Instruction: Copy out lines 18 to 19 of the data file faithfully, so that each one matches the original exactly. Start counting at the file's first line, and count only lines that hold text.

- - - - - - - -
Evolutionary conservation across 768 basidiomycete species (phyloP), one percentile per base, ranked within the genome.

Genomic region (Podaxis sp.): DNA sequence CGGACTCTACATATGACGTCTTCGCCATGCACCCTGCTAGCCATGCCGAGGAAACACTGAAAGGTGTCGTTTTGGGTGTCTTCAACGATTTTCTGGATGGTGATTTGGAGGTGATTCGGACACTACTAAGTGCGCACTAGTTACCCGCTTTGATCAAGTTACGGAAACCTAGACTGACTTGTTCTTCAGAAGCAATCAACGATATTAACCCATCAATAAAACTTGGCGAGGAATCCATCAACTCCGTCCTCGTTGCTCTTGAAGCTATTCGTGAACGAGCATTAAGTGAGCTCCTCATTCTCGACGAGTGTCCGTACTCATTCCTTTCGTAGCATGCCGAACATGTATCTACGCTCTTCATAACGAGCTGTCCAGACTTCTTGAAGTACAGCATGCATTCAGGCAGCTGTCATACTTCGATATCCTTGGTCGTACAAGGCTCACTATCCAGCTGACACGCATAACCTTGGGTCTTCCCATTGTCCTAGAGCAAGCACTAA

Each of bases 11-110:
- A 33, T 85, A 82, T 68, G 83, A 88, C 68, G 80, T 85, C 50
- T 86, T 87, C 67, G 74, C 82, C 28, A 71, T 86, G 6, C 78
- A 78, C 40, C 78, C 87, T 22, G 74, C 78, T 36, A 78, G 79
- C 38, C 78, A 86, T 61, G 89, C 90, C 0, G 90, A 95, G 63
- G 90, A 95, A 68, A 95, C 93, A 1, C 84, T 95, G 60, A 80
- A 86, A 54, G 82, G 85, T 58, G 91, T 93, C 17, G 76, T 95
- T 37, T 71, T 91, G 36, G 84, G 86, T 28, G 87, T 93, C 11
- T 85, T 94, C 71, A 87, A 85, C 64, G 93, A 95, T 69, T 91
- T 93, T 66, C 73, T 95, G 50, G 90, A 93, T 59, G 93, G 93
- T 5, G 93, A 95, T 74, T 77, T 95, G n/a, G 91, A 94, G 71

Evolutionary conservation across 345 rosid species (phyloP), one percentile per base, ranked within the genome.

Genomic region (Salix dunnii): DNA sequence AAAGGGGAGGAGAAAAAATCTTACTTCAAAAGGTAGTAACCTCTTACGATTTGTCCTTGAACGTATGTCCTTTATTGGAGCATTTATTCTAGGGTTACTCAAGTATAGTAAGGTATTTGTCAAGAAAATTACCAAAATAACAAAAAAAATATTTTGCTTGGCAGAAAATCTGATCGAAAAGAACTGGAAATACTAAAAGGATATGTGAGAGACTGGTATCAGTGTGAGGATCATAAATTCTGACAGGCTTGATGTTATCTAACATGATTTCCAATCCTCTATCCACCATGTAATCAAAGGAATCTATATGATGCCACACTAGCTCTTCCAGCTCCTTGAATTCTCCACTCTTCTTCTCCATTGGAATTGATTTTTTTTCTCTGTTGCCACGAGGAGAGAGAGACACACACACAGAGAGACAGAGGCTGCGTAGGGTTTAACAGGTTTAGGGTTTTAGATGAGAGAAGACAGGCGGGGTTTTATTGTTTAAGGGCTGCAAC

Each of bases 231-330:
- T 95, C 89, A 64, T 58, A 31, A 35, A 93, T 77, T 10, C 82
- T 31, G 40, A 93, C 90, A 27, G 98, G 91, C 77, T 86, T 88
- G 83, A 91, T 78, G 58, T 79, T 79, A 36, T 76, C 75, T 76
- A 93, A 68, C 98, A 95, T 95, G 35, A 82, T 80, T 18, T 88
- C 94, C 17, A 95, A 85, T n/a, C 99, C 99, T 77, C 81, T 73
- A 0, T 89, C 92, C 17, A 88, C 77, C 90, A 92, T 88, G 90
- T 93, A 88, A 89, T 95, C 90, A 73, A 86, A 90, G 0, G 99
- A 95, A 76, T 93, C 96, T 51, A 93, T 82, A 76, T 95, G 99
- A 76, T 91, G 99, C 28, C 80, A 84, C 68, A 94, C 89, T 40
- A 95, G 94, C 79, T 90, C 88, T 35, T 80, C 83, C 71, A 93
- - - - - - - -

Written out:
- T 31, G 40, A 93, C 90, A 27, G 98, G 91, C 77, T 86, T 88
- G 83, A 91, T 78, G 58, T 79, T 79, A 36, T 76, C 75, T 76